On every continent and ocean, Earth Institute field researchers are studying the dynamics of climate, geology, natural hazards and ecology, and their practical applications to modern problems. Below, a list of expeditions in rough chronological order. Work in and around New York City and the U.S. Northeast is listed separately toward bottom. Unless otherwise stated, projects originate with… read more
Using one of the most advanced atmospheric computer models available, scientists compared our expected future with a scenario in which ozone-depleting substances had never been regulated.
Excess carbon dioxide absorbed into the oceans is starting to have profound effects on marine life, from oysters to tiny snails at the base of the food chain. Our scientists explain the changes and what they are learning about ocean acidification in the past.
While national governments can set goals for combating climate change, many of the decisions that lead to action will come from business leaders. The new Columbia Center for Climate and Life helps them build from a foundation of science.
A new study uses sediment cores to track the expansion and retreat of glaciers through time, and finds that they are retreating quickly and are more sensitive to temperature change than previously realized.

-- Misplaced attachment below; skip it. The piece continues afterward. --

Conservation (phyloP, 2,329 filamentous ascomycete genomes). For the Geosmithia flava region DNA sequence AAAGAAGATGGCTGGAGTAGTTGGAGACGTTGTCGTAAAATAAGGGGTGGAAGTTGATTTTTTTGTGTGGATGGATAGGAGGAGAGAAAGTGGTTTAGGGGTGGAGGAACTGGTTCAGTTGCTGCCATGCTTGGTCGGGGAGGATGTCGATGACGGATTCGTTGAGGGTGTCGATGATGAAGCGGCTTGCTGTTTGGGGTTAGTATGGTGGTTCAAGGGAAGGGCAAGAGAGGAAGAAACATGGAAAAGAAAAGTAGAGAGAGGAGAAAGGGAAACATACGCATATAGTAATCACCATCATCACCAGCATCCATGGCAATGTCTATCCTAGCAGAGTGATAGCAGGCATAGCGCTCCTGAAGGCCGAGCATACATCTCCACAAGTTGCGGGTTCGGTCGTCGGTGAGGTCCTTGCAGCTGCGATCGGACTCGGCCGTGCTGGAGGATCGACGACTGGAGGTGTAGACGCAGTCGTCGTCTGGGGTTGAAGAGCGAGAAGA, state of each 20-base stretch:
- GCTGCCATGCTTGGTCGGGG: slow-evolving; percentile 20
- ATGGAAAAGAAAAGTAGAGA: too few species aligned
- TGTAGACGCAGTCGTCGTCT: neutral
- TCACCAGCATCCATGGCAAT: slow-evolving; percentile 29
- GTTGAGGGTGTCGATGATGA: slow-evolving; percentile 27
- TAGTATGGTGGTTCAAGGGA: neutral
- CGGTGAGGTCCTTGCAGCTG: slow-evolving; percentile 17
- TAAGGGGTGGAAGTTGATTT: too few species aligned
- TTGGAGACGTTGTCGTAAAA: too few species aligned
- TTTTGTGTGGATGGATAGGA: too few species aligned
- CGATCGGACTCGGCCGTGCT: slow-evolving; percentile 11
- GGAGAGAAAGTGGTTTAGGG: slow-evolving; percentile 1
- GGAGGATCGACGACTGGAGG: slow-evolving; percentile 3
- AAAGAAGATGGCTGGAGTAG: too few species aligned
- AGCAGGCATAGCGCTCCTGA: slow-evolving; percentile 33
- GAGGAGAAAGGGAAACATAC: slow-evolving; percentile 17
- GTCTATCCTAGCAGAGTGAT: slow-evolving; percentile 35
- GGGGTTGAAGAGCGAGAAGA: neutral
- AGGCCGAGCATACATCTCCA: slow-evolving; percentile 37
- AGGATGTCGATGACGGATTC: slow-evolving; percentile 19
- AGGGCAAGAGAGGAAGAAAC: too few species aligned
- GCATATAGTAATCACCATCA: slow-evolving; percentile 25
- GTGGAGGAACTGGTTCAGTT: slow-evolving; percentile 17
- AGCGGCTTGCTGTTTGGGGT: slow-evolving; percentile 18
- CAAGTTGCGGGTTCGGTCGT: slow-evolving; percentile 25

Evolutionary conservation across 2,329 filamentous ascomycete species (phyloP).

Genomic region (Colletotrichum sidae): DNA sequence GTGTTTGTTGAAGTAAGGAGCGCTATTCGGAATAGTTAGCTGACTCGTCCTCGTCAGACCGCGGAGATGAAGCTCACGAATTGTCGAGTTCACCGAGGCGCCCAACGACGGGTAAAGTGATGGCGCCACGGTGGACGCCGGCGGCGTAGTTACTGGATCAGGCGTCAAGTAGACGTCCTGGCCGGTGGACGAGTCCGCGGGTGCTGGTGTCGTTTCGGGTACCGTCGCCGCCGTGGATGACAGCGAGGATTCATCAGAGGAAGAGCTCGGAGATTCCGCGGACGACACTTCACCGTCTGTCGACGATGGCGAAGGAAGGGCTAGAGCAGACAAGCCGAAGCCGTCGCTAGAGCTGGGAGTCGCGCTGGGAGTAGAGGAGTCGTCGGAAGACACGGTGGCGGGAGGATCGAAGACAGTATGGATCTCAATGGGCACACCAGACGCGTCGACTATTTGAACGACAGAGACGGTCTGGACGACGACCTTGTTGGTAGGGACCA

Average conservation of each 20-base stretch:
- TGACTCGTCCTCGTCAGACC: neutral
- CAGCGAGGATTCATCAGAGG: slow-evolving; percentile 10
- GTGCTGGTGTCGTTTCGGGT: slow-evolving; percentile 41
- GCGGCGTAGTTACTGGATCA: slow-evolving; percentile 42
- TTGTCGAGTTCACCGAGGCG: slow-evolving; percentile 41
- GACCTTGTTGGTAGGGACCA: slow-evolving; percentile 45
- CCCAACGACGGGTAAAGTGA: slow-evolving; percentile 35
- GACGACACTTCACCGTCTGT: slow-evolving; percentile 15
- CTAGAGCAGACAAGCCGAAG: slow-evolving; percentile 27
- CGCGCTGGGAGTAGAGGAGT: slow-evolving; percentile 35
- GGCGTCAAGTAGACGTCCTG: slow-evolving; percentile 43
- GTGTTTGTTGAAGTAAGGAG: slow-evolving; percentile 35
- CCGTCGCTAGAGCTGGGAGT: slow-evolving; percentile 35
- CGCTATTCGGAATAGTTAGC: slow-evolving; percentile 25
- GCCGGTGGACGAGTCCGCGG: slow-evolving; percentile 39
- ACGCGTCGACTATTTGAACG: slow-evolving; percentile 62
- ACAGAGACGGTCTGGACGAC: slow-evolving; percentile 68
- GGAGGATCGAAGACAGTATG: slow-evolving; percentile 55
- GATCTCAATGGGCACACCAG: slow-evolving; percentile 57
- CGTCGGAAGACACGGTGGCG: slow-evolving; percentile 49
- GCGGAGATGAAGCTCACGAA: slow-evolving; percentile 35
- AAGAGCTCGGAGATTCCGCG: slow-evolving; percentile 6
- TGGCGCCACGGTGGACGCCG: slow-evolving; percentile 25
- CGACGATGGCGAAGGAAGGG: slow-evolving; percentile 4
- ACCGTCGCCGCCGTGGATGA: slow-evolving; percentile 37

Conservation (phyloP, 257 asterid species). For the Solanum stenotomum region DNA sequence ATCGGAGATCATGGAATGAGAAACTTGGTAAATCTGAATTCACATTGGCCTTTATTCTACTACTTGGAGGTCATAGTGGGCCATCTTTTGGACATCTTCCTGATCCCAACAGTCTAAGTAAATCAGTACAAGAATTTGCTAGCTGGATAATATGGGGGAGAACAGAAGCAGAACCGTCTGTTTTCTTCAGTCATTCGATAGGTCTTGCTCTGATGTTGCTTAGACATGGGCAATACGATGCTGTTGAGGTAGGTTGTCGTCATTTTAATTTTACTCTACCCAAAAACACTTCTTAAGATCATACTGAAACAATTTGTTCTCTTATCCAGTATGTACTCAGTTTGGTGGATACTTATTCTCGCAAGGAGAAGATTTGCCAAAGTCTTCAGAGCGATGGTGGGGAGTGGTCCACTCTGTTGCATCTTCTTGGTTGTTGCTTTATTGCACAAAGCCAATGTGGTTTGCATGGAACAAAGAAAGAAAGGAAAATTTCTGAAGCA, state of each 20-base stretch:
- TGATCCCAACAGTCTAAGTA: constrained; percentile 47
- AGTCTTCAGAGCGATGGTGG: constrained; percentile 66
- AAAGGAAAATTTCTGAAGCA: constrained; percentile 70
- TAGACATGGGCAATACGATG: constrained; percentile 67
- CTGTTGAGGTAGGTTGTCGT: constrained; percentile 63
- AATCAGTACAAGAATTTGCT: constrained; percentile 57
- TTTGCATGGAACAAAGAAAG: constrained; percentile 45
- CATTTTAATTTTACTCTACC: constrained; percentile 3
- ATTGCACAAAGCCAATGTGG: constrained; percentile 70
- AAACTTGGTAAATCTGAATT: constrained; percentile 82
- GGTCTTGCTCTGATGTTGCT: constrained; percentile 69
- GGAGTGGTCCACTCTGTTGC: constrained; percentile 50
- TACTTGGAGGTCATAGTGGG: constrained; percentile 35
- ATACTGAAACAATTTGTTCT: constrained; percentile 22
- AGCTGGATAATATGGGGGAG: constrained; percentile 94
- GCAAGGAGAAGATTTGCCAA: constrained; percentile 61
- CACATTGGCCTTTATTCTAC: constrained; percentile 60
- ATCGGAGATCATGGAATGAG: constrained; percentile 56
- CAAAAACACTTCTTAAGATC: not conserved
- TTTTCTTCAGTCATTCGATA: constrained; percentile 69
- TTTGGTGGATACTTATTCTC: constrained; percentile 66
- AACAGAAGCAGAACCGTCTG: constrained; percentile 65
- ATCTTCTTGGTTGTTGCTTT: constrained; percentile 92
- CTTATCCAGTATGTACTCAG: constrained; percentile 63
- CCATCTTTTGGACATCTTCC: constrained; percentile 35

Many experts at Columbia University’s Earth Institute are attending or closely watching the Paris climate summit. These include world authorities on climate science, politics, law, natural resources, national security, health and other fields, who can offer expert analysis to journalists. Here’s a guide to resources that journalists covering the summit can tap.
The United Nations Climate Change Conference, meeting in Paris from Nov. 30 to Dec. 11, brings together world leaders to craft a new international agreement to keep the average global temperature rise below 2°C by 2100. Here’s what you need to know about it.
A live-streamed international conference on El Niño takes place on Nov. 17 and 18 at the International Research Institute for Climate and Society.
We finished our work at the river transect. Now we had one more sample to collect. Alamgir had arranged for drillers at this new site, but they were delayed because of a knife fight between two villages over some property.